The insulinotropic hormone glucagon-like peptide-1 (7-36)-amide (GLP-1) has potent effects on glucose-dependent insulin secretion, insulin gene expression, and pancreatic islet cell formation and is presently in clinical trials as a therapy for type 2 diabetes mellitus. We report on the effects of GLP-1 and two of its long-acting analogs, exendin-4 and exendin-4 WOT, on neuronal proliferation and differentiation, and on the metabolism of two neuronal proteins in the rat pheochromocytoma (PC12) cell line, which has been shown to express the GLP-1 receptor. We observed that GLP-1 and exendin-4 induced neurite outgrowth in a manner similar to nerve growth factor (NGF), which was reversed by coincubation with the selective GLP-1 receptor antagonist exendin (9-39). Furthermore, exendin-4 could promote NGF-initiated differentiation and may rescue degenerating cells after NGF-mediated withdrawal. These effects were induced in the absence of cellular dysfunction and toxicity as quantitatively measured by 3-(4,5-cimethylthiazol-2-yl)-2,5-diphenyl tetrazolium bromide and lactate dehydrogenase assays, respectively. Our findings suggest that such peptides may be used in reversing or halting the neurodegenerative process observed in neurodegenerative diseases, such as the peripheral neuropathy associated with type 2 diabetes mellitus and Alzheimer's and Parkinson's diseases. Due to its novel twin action, GLP-1 and exendin-4 have therapeutic potential for the treatment of diabetic peripheral neuropathy and these central nervous system disorders.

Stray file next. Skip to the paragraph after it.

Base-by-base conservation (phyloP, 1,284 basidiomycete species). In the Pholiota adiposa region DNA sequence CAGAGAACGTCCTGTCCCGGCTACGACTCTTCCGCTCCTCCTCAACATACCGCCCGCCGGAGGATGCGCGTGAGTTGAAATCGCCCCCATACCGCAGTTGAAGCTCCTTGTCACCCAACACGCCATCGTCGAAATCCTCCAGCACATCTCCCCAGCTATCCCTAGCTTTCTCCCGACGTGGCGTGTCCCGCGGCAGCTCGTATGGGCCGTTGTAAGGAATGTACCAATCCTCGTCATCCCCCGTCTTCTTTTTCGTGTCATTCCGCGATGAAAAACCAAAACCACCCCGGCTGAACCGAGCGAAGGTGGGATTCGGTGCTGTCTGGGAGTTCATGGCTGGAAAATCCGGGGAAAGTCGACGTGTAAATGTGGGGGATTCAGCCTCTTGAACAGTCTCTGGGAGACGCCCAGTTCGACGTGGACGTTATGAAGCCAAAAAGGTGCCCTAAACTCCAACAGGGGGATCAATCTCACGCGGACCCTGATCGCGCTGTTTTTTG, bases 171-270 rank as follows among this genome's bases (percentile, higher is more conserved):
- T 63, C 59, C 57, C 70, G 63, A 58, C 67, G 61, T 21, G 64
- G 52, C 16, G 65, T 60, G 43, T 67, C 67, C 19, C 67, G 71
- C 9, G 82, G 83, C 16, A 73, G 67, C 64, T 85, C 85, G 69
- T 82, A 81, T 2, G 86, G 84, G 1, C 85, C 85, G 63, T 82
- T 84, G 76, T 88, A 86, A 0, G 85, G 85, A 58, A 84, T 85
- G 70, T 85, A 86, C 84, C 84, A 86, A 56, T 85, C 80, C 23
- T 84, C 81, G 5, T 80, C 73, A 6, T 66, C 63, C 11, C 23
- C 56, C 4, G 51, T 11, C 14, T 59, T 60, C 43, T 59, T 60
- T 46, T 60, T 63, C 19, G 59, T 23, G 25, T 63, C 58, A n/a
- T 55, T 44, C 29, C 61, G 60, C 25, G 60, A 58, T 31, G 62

|Original language||English (US)|
|Number of pages||9|
|Journal||Journal of Pharmacology and Experimental Therapeutics|
|State||Published - Mar 4 2002|
ASJC Scopus subject areas
- Molecular Medicine